Wayne

  4. #4
    I have ordered from max. I recall being impressed with the website, depth of detail and ease of access, but especially willingness of knowledgeable staff to answer their phones, an unfortunate rarity anymore
    Thank you for both of those source recommendations.
    When ordering I'll ask candidly about the age and origin of the rubber diaphragms and orings, again just for peace of mind.

    Thanks again.

  5. #5
    Max's is the way to go - talk to Rusty!

    Great online parts look-up where you can get the exact part number and pricing.
    "The difference between death and taxes is that death doesn't change every time congress meets." - Will Rogers

  6. #6
    I would still think about replacing the manifolds and clamps before rebuilding carbs. At least check them by spraying carb cleaner at the junctions with the engine running. I had a similar problem with my R90S and it turned to be a manifold leak.
    '61 Clubman's Gold Star, '13 690 Duke, '13 Daytona 675R, '14 Street Triple R, '17 1290 GT (gone but not forgotten: '76 R75/6, '84 R100, '76 R90S)

  7. #7
    Registered User cwroady's Avatar
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    I would add that you might check with local shops too. My nearest shop is Irv Seavers and I am frequently surprised by what they have in stock. If not in stock, they usually can have them for me in 2 days. There is a lot of value in being able to pick up parts for my 40+ year old bikes from stock at my local dealer within 20 minutes. If we only buy on line (realizing it is the best option for many), it could become the only option as local shops wont be able to justify carrying stock.
    Chris - 2015 BMW RT / 1972 BMW R60/5 / 1973 BMW R75/5 / SCBMWRC
    There ain't nothing like a friend who can tell you're just pissin' in the wind.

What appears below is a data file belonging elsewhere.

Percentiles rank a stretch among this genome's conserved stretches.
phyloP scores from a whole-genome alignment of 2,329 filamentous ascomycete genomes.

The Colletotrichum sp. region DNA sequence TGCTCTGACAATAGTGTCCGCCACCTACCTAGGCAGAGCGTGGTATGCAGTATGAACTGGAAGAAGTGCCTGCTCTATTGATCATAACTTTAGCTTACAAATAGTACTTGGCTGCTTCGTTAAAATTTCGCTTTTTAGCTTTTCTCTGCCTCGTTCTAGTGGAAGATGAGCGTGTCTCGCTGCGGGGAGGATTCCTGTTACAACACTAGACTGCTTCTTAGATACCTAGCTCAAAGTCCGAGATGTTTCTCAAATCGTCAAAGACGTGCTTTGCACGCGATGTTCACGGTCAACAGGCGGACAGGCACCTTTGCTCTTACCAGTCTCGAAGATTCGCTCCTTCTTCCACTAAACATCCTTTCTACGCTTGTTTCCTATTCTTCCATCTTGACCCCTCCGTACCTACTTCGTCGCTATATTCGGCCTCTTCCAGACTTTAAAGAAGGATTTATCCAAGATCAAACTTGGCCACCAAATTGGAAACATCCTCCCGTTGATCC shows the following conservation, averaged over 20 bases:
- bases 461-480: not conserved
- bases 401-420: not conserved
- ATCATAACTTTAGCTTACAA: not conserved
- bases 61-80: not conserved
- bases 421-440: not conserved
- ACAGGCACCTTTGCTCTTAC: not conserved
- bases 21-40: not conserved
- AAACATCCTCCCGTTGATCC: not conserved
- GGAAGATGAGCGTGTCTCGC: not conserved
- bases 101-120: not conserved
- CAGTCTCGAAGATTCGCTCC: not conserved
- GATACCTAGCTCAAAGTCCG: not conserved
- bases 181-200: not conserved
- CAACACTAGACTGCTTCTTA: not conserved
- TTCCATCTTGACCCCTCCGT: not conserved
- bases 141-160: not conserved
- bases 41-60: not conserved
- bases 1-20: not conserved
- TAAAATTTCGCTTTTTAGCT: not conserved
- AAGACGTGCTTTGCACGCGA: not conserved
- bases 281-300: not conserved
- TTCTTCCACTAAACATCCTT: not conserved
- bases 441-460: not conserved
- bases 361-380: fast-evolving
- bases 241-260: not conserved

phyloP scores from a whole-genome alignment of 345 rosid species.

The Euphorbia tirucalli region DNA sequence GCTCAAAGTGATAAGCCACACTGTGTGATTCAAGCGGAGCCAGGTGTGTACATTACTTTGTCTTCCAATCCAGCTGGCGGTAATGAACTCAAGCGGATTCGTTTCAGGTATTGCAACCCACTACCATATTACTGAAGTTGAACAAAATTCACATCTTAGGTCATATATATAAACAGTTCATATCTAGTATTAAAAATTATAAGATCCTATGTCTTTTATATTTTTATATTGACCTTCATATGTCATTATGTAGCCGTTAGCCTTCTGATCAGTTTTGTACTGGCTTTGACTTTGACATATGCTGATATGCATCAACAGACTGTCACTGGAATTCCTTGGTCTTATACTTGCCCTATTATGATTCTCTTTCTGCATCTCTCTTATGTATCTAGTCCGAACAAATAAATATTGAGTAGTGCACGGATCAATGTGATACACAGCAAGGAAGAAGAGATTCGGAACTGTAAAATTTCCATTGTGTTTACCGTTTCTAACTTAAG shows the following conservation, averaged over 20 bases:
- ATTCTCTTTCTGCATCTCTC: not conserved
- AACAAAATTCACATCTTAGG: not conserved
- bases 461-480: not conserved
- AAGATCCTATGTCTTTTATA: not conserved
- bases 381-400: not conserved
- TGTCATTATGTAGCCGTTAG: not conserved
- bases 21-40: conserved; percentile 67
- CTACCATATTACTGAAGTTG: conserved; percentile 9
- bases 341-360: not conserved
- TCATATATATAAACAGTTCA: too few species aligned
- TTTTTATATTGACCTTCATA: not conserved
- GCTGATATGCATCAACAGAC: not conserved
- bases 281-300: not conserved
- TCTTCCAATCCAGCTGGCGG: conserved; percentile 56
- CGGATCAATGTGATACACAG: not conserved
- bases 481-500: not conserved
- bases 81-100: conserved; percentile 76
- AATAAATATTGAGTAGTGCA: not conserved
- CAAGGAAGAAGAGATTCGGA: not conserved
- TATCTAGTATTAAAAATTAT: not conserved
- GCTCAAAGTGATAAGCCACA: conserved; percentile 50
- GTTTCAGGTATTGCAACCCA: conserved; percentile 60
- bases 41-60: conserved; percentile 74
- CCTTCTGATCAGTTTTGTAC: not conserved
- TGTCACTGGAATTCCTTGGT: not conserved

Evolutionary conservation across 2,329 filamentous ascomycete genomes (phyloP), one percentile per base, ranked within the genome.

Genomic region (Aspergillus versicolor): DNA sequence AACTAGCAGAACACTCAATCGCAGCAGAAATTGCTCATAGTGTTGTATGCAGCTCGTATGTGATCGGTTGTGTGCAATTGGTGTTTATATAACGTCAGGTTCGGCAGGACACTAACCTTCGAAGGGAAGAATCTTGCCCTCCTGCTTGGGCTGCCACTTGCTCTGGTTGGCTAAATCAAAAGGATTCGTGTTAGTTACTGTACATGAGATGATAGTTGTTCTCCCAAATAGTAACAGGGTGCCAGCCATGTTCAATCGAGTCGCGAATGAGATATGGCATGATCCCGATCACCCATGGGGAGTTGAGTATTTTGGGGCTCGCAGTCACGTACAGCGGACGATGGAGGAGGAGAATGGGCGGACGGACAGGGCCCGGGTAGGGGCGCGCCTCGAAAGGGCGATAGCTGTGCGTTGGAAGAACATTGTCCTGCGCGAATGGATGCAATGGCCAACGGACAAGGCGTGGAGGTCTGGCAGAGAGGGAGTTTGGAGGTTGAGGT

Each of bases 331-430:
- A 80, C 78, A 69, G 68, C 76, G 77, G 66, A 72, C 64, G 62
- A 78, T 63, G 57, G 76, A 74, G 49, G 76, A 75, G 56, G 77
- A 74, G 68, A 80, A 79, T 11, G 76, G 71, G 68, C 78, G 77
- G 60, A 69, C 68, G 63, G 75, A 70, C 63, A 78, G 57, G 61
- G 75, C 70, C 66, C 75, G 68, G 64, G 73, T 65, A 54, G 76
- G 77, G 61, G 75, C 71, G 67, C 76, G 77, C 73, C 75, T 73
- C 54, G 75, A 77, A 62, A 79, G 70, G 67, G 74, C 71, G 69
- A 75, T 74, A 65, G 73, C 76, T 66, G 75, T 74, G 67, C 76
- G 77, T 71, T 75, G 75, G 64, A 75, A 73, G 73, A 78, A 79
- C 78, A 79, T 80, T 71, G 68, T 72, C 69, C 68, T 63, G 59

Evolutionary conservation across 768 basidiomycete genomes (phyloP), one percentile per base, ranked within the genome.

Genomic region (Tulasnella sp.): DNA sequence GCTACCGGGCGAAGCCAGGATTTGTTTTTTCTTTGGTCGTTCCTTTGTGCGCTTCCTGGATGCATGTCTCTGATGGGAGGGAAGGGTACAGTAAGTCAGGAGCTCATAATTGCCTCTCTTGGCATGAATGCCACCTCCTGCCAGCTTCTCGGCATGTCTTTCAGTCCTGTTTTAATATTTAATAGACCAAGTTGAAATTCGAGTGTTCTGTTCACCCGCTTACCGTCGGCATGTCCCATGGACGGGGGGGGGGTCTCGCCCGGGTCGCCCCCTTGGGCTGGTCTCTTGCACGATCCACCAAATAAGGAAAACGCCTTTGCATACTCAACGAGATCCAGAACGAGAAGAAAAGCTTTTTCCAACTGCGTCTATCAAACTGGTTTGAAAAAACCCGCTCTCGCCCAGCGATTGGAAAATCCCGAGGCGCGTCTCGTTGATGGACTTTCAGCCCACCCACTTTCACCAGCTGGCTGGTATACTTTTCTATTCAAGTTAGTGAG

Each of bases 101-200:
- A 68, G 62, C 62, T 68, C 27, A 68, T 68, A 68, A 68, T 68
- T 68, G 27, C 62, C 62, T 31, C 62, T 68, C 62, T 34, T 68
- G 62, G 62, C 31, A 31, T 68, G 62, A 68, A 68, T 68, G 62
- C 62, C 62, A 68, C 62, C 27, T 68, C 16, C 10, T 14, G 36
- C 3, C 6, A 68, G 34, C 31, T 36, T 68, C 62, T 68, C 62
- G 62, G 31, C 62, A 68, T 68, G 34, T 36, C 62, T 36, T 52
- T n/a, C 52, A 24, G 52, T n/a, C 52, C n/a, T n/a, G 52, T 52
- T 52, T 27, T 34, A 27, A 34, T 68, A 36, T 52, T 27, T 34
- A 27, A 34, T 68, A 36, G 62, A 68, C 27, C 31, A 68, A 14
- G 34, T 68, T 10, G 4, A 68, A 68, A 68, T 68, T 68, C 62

Neil Young

  8. #8
    Quote Originally Posted by cwroady View Post
    I would add that you might check with local shops too. My nearest shop is Irv Seavers and I am frequently surprised by what they have in stock. If not in stock, they usually can have them for me in 2 days. There is a lot of value in being able to pick up parts for my 40+ year old bikes from stock at my local dealer within 20 minutes. If we only buy on line (realizing it is the best option for many), it could become the only option as local shops wont be able to justify carrying stock.
    100%. Well, maybe 98 percent And there's the rub. It gets to my original concern. If your small local shop seldom moves his inventory of CV diaphragms for your year and make of carb, and if those parts may have been a NOS buyout from another shop or warehouse somewhere... in some worst case scenarios they could be in worse shape than the ones you are replacing! Obviously this would be a rare case. But I'm talking peace of mind here.

  9. #9
    Quote Originally Posted by cwroady View Post
    I would add that you might check with local shops too. My nearest shop is Irv Seavers and I am frequently surprised by what they have in stock. If not in stock, they usually can have them for me in 2 days. There is a lot of value in being able to pick up parts for my 40+ year old bikes from stock at my local dealer within 20 minutes. If we only buy on line (realizing it is the best option for many), it could become the only option as local shops wont be able to justify carrying stock.
    Unfortunately, the several local shops nearby where I have lived have usually been piss poor at any such service. If you didn't buy your $20,000.00 motorcycle from them, you're not worth the time or effort.